Tell Congress: Save the Southern Resident orca

Tell Congress: Save the Southern Resident orca

Back when the oldest Southern Resident orca, L25, was born, Chinook salmon freely swam up the Snake River and back into the ocean, providing critical food for these majestic creatures. Now, L25 is 93 years old and battles starvation, hunting alongside her pod for the vanishing Chinook salmon.


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There are only 74 Southern Resident orcas left.

Southern Resident orcas are critically endangered, with only 74 left. Chinook salmon make up 80 percent of their diet, but the salmon struggle to travel the 900 miles upstream to their breeding waters, with dams blocking 140 miles of their path — and as the salmon population dwindles, orcas are starving.1

U.S. Rep. Mike Simpson (Idaho) has a plan to open those 140 miles and save the Chinook and Southern Resident orcas.

Help save the last of the Southern Resident orcas by telling your U.S. House representative to support the Columbia Basin Initiative.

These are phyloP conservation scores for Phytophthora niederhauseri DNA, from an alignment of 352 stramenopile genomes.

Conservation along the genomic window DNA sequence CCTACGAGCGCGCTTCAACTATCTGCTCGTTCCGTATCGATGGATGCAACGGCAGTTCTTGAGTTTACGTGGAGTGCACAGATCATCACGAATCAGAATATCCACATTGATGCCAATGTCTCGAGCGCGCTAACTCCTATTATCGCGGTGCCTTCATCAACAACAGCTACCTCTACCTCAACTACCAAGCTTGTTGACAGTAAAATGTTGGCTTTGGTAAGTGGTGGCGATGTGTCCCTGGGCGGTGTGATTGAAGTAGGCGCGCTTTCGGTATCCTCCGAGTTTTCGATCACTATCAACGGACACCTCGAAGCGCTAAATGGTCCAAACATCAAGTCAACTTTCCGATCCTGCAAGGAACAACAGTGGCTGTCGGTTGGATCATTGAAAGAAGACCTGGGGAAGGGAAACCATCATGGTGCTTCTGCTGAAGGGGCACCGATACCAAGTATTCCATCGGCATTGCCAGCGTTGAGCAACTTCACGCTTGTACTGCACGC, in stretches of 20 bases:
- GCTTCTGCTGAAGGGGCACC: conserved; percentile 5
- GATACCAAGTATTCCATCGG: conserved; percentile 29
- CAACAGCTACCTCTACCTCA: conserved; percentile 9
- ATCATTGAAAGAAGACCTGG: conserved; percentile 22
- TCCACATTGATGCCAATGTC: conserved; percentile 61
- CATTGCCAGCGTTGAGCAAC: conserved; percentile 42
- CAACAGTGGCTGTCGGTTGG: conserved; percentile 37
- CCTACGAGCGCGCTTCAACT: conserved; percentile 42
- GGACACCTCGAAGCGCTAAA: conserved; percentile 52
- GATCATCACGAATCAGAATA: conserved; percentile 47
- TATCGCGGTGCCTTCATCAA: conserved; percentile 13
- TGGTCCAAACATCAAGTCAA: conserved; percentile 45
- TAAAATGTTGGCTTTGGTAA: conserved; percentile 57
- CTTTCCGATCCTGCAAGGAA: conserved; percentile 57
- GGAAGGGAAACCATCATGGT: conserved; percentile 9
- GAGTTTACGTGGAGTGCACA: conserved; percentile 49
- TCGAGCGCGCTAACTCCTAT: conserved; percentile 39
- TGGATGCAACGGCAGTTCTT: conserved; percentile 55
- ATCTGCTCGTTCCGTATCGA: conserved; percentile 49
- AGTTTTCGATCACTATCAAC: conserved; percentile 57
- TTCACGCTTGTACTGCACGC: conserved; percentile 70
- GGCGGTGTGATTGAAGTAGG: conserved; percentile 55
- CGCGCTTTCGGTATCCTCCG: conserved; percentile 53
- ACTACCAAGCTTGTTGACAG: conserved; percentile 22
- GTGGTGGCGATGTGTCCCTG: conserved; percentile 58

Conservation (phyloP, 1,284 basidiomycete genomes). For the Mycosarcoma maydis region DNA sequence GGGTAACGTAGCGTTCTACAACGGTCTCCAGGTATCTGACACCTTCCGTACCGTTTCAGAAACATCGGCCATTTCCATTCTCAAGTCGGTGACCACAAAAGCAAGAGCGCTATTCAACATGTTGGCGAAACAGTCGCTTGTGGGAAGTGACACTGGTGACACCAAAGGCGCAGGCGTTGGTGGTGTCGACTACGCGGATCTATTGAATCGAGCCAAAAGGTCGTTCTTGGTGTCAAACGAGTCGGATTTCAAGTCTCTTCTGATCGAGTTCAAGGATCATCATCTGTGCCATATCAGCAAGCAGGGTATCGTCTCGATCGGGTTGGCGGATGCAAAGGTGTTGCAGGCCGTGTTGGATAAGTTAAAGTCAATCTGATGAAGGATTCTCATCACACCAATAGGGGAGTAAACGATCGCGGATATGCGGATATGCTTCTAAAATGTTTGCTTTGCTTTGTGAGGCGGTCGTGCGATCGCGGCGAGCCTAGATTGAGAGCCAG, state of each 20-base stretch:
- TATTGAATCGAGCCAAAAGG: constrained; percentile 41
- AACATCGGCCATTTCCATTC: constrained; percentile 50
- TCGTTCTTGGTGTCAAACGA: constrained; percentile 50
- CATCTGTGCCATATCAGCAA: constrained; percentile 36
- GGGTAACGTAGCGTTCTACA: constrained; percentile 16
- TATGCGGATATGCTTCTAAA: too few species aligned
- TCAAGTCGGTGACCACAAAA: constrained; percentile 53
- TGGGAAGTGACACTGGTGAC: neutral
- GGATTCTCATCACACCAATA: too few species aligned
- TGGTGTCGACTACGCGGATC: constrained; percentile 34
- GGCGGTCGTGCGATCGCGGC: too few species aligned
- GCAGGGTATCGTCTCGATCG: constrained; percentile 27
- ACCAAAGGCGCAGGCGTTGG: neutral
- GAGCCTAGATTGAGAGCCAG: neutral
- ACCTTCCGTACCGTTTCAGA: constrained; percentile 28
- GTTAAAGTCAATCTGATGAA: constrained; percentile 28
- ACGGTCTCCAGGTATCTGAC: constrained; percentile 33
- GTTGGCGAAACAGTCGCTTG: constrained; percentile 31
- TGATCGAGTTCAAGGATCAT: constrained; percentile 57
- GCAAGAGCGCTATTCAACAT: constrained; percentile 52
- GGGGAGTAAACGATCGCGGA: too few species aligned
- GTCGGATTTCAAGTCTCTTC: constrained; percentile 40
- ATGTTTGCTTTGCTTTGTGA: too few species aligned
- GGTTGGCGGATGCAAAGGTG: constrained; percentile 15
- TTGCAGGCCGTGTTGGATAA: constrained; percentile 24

By saving salmon, we can save orcas.

The initiative would remove the earthen sides of the four dams blocking the Lower Snake River, enabling Chinook salmon to complete their long journey and spawn in the cool mountain streams they need to survive. With a healthy Chinook salmon population, Southern Resident orcas could thrive.

Since the dams were first built, Chinook salmon populations have declined by 90 percent.2

The plan has bipartisan support and the potential to be a win across species and across the aisle. With your help, we can save the Southern Resident orca, the Chinook salmon, and the communities that rely on the fish and nutrients they bring to the land.

Take action to save the Southern Residents from extinction.

Orcas have long memories, passing hunting knowledge and teachings from generation to generation.3 L25 has seen fewer and smaller salmon over her 93 years, but has no way of knowing why. All she knows is that the Chinook salmon are supposed to be there, and her pod is starving in their absence.

L25 needs your help now to bring orcas back from being critically endangered. Will you help save her pod?

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  1. Lynda V. Mapes, “GOP congressman pitches $34 billion plan to breach Lower Snake River dams in new vision for Northwest,” Seattle Times, February 7, 2021.
  2. Chinook Salmon,” Environmental Protection Agency, last accessed July 21, 2021.
  3. Lynda V. Mapes, “Record heat, drought threaten even the toughest survivors: L25, the oldest orca, and the winter Chinook she depends on,” Seattle Times, July 7, 2021.